I'm hoping if/when there's a jailbreak firmware it'll at least include the chips that are currently simulated on the SD2SNES, even if the different chips have to be shuffled off to a "second" SNES core, like is done with some of the mappers on the NT Mini NES core. SA1 and SuperFX jailbreak support would be amazing, but I understand it may not be possible. This brings to mind 2 questions I've been thinking about regarding the Super NT for awhile now:
1. For SA-1 and SuperFX, would it be possible to use a real cartridge equipped with these chips as a "donor cart", so to speak, to just use the real chips for processing, but load the rom from the internal "rom cart" on the FPGA? I assume this would be impossible if there is any interface between SA1 or SuperFX and the ROM on the cartridge, but i would think it would be feasible if the chips only interfaced with system RAM.
2. Assume unlimited FPGA space and the successful reverse engineering and implementation of all of the SNES enhancement chips onto a single FPGA core. Could some kind of crazy homebrew be written that could use all of the expansion chips?
1. Donor carts, No it wouldn't be directly possible because of where the chip exists in the cart. The Mask ROM, and SRAM are always connected. At least two pinout maps out there suggest that the south end of the SA1 chip connects to the SNES bus and the north end connects to the MASK ROM along the same bus. The problem I see is that even if the ROM/SRAM is prevented from being accessed by the FPGA CPU, there is nothing stopping the SA1 from accessing it. The most likely scenario here is really to have the SD2SNES or some other flashcart emulate the chip alone if additional FPGA power is needed. But it's likely that all the chips could be emulated by the NT Mini, just not all at the same time (and that's an unlikely configuration.) So you might have to switch between "SNES+SFX","SNES+DSP's","SNES+SA1" modes or something in the same way you'd switch between a GB, SGB, GBC.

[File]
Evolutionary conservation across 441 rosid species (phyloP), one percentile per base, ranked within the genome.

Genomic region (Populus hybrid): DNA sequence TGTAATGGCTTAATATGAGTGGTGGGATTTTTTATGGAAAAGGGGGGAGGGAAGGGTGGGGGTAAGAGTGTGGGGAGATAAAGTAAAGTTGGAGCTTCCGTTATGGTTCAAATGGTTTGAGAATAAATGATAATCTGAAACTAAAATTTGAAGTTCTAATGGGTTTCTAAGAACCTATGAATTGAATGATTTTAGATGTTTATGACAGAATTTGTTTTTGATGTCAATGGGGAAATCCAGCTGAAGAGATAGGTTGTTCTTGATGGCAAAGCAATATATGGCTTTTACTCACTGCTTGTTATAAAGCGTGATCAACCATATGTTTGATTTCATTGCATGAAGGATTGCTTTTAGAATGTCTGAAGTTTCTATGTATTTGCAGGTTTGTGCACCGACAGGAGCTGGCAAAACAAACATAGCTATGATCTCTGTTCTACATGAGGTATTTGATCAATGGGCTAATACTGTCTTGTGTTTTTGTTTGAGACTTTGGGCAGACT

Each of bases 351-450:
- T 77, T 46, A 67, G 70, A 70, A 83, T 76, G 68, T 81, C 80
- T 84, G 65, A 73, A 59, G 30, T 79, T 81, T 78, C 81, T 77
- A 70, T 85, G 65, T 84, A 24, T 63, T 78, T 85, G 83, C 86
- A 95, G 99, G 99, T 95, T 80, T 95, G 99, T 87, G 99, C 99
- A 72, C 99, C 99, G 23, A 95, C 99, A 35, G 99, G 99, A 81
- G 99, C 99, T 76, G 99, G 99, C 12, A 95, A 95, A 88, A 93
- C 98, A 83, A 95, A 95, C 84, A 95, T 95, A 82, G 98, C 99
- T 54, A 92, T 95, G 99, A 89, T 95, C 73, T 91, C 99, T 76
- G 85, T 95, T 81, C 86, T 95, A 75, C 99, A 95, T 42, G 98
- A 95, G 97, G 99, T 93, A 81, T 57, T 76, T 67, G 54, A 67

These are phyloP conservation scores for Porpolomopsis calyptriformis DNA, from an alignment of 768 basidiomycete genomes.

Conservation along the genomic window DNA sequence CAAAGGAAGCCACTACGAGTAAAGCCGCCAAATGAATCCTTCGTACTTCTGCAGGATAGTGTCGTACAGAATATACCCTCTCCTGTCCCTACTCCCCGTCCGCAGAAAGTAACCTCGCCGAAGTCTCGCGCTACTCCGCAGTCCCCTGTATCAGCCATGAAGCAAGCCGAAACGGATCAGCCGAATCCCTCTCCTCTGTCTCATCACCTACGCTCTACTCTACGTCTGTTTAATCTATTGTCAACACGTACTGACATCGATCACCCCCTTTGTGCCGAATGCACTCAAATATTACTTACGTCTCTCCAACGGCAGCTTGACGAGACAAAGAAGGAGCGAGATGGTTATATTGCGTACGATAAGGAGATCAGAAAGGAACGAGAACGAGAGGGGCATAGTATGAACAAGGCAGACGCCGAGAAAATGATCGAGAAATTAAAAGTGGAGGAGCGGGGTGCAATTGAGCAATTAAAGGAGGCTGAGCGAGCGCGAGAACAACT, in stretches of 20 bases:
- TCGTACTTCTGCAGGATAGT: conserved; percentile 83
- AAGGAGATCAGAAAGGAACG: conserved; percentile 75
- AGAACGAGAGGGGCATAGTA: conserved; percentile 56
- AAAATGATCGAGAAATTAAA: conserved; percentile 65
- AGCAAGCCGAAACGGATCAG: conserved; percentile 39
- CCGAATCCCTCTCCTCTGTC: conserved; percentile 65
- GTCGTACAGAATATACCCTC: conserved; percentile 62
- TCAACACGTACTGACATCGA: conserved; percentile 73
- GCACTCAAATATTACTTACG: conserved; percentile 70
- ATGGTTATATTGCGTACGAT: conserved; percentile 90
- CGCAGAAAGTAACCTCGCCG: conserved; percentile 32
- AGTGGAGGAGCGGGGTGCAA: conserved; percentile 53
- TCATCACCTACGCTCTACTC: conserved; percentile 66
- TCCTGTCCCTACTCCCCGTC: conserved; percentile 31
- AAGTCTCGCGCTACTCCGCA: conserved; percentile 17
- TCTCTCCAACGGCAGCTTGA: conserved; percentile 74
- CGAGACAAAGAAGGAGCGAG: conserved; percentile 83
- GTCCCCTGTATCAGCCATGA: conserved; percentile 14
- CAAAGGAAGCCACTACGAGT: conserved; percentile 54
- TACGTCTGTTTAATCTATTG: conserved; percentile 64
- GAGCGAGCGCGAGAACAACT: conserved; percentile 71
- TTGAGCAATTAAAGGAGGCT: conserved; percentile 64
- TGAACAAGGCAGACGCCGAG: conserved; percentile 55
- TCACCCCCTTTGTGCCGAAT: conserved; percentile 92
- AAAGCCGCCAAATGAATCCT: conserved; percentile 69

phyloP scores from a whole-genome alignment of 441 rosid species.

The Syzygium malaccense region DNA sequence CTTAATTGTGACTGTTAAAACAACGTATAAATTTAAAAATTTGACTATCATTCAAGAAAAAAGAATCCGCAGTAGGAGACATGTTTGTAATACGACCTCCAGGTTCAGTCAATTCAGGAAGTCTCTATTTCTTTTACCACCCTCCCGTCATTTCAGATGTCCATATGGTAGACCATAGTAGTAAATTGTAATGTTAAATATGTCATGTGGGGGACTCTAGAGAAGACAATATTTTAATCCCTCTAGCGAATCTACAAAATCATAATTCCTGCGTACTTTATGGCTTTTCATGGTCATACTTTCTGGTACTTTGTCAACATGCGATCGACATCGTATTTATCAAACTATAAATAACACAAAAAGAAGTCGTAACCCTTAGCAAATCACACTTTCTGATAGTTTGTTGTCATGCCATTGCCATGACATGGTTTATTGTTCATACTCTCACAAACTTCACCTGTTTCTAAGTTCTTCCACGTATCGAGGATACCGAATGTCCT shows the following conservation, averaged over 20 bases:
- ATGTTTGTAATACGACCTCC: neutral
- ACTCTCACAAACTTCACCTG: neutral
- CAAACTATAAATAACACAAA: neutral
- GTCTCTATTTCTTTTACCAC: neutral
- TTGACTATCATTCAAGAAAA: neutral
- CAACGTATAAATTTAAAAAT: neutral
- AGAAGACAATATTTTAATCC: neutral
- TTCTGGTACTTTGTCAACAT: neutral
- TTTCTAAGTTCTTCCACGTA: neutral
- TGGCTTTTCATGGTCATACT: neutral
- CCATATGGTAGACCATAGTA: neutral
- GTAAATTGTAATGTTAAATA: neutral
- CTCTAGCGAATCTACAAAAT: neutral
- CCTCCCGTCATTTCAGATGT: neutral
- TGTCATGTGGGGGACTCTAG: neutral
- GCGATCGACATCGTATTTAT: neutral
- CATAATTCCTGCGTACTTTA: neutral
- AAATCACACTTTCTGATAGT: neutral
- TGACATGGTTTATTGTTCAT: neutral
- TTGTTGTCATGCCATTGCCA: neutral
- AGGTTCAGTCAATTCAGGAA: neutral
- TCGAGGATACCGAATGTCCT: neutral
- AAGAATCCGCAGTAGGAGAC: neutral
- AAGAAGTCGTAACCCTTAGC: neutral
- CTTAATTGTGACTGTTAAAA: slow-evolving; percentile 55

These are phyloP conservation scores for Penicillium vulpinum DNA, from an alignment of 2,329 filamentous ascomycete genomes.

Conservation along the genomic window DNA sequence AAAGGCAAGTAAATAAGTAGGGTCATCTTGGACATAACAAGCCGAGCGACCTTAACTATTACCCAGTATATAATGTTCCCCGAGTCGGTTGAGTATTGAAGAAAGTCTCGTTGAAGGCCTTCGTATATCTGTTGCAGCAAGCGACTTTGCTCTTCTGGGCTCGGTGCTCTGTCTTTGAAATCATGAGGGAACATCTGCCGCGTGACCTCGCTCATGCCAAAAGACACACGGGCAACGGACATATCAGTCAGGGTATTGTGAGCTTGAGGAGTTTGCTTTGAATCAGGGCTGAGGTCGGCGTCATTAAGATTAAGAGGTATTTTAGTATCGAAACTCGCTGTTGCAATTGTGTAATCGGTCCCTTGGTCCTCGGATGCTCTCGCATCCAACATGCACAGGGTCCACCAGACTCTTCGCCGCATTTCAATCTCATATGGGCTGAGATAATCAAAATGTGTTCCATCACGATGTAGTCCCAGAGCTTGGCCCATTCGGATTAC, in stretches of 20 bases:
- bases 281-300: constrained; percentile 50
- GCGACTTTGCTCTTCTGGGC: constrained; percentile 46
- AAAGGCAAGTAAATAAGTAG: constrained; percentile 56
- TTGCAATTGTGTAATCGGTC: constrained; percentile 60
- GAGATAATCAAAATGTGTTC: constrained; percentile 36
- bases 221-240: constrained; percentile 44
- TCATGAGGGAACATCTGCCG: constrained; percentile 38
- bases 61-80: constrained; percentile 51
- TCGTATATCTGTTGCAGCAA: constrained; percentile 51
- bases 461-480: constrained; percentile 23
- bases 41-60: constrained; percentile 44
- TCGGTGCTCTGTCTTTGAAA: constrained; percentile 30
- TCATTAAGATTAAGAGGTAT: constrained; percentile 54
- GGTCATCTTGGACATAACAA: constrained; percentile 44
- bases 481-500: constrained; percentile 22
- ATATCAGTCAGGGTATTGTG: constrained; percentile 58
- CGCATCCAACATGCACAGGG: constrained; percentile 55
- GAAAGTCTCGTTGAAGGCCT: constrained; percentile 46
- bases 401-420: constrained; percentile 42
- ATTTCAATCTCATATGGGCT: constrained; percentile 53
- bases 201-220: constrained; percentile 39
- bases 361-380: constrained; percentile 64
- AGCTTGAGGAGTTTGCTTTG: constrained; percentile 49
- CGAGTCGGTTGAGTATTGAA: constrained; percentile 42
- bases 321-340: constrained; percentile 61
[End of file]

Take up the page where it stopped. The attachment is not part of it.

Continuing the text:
2. In theory yes, for practical reasons, unlikely.
The SuperFX chip is a RISC CPU that acts like a GPU in modern contexts. In theory you could "overclock" it.
The Cx4 chip is a DSP by Capcom
DSP1-4 are DSP's by Nintendo
S-DD1 is basically a hardware image decompression chip
S-RTC is a real time clock
SA-1 is a faster 5A22 that acts in parallel with the system CPU, hence this requires roughly the same amount of FPGA space as the main CPU
SPC7110 is another image decompression chip plus a RTC
ST010,011 and 018 are all CPU's used for AI in games, of which the latter two are only used in Shogi titles, and the 018 is out of reach for a FPGA, having CPU power closer to that of the GBA.
If you could access all of them at the same time, you'd jam up the expansion bus, and it's likely that something like the SA-1 and SuperFX would never be able to communicate with each other.
Between the SNES and the Amiga, both systems essentially were early attempts at separating the subsystems to make use of parallelism and waste less bus bandwidth. Where as on the PC at the time, absolutely everything went over a single bus, and manual configuration of addresses and IRQ's were needed. There was no parallelism. If you stuck something like a RAM expansion board into an ISA slot, during the memory test you'd get the onboard memory to test at normal speed, but as soon as it hit the expansion board it would be slowed down to the expansion bus speed, a bus that was shared with the video, sound and other things. I imagine on the SNES, if it were possible to stick something like the SuperFX and the S-DD1 on the same bus, you'd have to use the main CPU to pass data between them, thus slowing the bus bandwidth in half.
In theory though, it's a FPGA, you could probably overclock all the chips and the bus. But you'd never be able to get a game to work on to different versions of the JB firmware, let alone any software emulators in order to debug it.